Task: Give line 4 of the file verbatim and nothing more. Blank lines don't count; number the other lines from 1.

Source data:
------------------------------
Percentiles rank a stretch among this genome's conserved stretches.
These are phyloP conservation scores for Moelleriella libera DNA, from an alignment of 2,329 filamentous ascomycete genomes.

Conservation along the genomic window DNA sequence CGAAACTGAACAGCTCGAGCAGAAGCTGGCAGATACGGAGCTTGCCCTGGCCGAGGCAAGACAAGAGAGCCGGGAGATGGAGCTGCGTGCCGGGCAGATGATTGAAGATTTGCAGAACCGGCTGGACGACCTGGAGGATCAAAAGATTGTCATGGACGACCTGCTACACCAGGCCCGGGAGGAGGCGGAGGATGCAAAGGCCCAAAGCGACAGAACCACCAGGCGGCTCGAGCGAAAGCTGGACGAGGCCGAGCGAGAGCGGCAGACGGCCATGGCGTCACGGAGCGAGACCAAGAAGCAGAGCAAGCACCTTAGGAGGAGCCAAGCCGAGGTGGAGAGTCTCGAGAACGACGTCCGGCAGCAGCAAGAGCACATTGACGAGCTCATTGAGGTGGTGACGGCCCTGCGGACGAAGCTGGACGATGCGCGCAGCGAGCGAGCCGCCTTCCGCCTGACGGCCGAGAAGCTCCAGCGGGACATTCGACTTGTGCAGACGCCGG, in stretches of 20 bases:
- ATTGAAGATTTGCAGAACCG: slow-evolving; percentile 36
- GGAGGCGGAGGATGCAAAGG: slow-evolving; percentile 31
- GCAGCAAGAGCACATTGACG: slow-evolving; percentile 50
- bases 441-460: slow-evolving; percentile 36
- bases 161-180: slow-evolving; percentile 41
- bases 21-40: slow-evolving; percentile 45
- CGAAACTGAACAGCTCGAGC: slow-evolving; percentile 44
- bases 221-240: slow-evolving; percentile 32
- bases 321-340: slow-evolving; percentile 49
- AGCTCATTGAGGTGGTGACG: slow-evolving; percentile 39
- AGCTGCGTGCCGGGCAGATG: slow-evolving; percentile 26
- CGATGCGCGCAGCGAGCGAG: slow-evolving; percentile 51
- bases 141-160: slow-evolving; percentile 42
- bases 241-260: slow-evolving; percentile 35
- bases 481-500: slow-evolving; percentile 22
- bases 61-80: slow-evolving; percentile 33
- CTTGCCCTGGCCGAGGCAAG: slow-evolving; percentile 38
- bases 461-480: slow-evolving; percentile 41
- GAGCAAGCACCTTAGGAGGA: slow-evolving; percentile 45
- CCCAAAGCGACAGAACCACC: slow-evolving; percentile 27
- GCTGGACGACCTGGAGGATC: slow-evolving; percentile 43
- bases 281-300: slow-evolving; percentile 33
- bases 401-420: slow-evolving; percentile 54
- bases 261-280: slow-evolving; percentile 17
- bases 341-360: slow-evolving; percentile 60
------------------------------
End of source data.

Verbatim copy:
- ATTGAAGATTTGCAGAACCG: slow-evolving; percentile 36